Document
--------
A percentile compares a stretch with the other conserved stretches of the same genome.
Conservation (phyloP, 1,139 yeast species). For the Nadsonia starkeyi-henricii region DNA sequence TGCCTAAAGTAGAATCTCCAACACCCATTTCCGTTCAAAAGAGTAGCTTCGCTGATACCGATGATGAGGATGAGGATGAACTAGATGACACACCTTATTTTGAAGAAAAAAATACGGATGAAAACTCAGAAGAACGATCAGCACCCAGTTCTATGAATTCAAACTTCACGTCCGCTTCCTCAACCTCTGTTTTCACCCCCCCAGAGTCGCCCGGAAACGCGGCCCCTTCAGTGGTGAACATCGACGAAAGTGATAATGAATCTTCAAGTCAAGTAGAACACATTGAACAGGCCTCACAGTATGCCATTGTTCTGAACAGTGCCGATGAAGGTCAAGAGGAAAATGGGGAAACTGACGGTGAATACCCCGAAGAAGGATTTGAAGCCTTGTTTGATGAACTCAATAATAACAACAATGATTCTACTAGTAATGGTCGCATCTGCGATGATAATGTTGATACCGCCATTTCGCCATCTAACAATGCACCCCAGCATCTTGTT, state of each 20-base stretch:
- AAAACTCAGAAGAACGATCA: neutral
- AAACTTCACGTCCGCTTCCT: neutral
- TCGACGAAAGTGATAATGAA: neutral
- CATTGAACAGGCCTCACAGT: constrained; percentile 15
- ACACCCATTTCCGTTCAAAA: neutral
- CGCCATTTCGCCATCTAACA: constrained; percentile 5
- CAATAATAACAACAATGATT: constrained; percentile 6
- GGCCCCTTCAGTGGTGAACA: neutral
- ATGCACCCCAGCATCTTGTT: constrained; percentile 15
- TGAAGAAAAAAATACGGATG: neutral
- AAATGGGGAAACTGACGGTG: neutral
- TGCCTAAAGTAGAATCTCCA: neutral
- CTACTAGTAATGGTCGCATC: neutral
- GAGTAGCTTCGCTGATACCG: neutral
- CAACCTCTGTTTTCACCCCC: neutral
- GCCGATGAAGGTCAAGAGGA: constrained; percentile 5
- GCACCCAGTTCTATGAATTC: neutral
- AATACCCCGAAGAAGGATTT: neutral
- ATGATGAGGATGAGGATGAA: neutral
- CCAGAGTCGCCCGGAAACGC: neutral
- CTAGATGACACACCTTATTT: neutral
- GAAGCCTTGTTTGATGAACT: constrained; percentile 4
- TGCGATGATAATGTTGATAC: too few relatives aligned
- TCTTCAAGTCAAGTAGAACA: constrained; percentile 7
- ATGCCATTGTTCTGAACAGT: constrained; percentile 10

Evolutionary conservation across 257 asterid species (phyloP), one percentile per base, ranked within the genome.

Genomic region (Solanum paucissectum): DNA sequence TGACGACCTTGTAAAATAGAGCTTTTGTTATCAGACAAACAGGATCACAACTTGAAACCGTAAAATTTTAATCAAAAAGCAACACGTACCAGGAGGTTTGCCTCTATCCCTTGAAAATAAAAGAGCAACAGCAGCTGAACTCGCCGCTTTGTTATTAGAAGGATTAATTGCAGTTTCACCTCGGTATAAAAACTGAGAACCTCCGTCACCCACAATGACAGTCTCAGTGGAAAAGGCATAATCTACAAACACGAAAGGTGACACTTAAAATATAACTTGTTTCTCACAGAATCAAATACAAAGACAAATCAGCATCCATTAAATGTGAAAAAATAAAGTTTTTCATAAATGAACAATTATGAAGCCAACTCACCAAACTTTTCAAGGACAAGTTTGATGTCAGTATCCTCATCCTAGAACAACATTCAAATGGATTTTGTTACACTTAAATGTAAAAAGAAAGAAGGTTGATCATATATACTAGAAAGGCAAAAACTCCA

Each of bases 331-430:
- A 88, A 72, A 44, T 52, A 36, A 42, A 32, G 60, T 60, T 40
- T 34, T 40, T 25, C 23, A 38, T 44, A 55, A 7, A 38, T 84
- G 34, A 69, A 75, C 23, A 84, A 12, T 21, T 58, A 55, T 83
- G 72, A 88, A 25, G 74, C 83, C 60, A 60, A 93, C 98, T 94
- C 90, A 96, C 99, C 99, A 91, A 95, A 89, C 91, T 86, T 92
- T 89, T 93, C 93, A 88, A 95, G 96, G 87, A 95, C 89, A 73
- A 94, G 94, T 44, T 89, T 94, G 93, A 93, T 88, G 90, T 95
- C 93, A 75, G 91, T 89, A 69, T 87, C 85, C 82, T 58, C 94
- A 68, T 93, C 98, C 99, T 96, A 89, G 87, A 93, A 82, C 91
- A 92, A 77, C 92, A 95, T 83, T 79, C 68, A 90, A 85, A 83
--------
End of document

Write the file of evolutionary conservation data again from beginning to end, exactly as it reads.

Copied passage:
A percentile compares a stretch with the other conserved stretches of the same genome.
Conservation (phyloP, 1,139 yeast species). For the Nadsonia starkeyi-henricii region DNA sequence TGCCTAAAGTAGAATCTCCAACACCCATTTCCGTTCAAAAGAGTAGCTTCGCTGATACCGATGATGAGGATGAGGATGAACTAGATGACACACCTTATTTTGAAGAAAAAAATACGGATGAAAACTCAGAAGAACGATCAGCACCCAGTTCTATGAATTCAAACTTCACGTCCGCTTCCTCAACCTCTGTTTTCACCCCCCCAGAGTCGCCCGGAAACGCGGCCCCTTCAGTGGTGAACATCGACGAAAGTGATAATGAATCTTCAAGTCAAGTAGAACACATTGAACAGGCCTCACAGTATGCCATTGTTCTGAACAGTGCCGATGAAGGTCAAGAGGAAAATGGGGAAACTGACGGTGAATACCCCGAAGAAGGATTTGAAGCCTTGTTTGATGAACTCAATAATAACAACAATGATTCTACTAGTAATGGTCGCATCTGCGATGATAATGTTGATACCGCCATTTCGCCATCTAACAATGCACCCCAGCATCTTGTT, state of each 20-base stretch:
- AAAACTCAGAAGAACGATCA: neutral
- AAACTTCACGTCCGCTTCCT: neutral
- TCGACGAAAGTGATAATGAA: neutral
- CATTGAACAGGCCTCACAGT: constrained; percentile 15
- ACACCCATTTCCGTTCAAAA: neutral
- CGCCATTTCGCCATCTAACA: constrained; percentile 5
- CAATAATAACAACAATGATT: constrained; percentile 6
- GGCCCCTTCAGTGGTGAACA: neutral
- ATGCACCCCAGCATCTTGTT: constrained; percentile 15
- TGAAGAAAAAAATACGGATG: neutral
- AAATGGGGAAACTGACGGTG: neutral
- TGCCTAAAGTAGAATCTCCA: neutral
- CTACTAGTAATGGTCGCATC: neutral
- GAGTAGCTTCGCTGATACCG: neutral
- CAACCTCTGTTTTCACCCCC: neutral
- GCCGATGAAGGTCAAGAGGA: constrained; percentile 5
- GCACCCAGTTCTATGAATTC: neutral
- AATACCCCGAAGAAGGATTT: neutral
- ATGATGAGGATGAGGATGAA: neutral
- CCAGAGTCGCCCGGAAACGC: neutral
- CTAGATGACACACCTTATTT: neutral
- GAAGCCTTGTTTGATGAACT: constrained; percentile 4
- TGCGATGATAATGTTGATAC: too few relatives aligned
- TCTTCAAGTCAAGTAGAACA: constrained; percentile 7
- ATGCCATTGTTCTGAACAGT: constrained; percentile 10

Evolutionary conservation across 257 asterid species (phyloP), one percentile per base, ranked within the genome.

Genomic region (Solanum paucissectum): DNA sequence TGACGACCTTGTAAAATAGAGCTTTTGTTATCAGACAAACAGGATCACAACTTGAAACCGTAAAATTTTAATCAAAAAGCAACACGTACCAGGAGGTTTGCCTCTATCCCTTGAAAATAAAAGAGCAACAGCAGCTGAACTCGCCGCTTTGTTATTAGAAGGATTAATTGCAGTTTCACCTCGGTATAAAAACTGAGAACCTCCGTCACCCACAATGACAGTCTCAGTGGAAAAGGCATAATCTACAAACACGAAAGGTGACACTTAAAATATAACTTGTTTCTCACAGAATCAAATACAAAGACAAATCAGCATCCATTAAATGTGAAAAAATAAAGTTTTTCATAAATGAACAATTATGAAGCCAACTCACCAAACTTTTCAAGGACAAGTTTGATGTCAGTATCCTCATCCTAGAACAACATTCAAATGGATTTTGTTACACTTAAATGTAAAAAGAAAGAAGGTTGATCATATATACTAGAAAGGCAAAAACTCCA

Each of bases 331-430:
- A 88, A 72, A 44, T 52, A 36, A 42, A 32, G 60, T 60, T 40
- T 34, T 40, T 25, C 23, A 38, T 44, A 55, A 7, A 38, T 84
- G 34, A 69, A 75, C 23, A 84, A 12, T 21, T 58, A 55, T 83
- G 72, A 88, A 25, G 74, C 83, C 60, A 60, A 93, C 98, T 94
- C 90, A 96, C 99, C 99, A 91, A 95, A 89, C 91, T 86, T 92
- T 89, T 93, C 93, A 88, A 95, G 96, G 87, A 95, C 89, A 73
- A 94, G 94, T 44, T 89, T 94, G 93, A 93, T 88, G 90, T 95
- C 93, A 75, G 91, T 89, A 69, T 87, C 85, C 82, T 58, C 94
- A 68, T 93, C 98, C 99, T 96, A 89, G 87, A 93, A 82, C 91
- A 92, A 77, C 92, A 95, T 83, T 79, C 68, A 90, A 85, A 83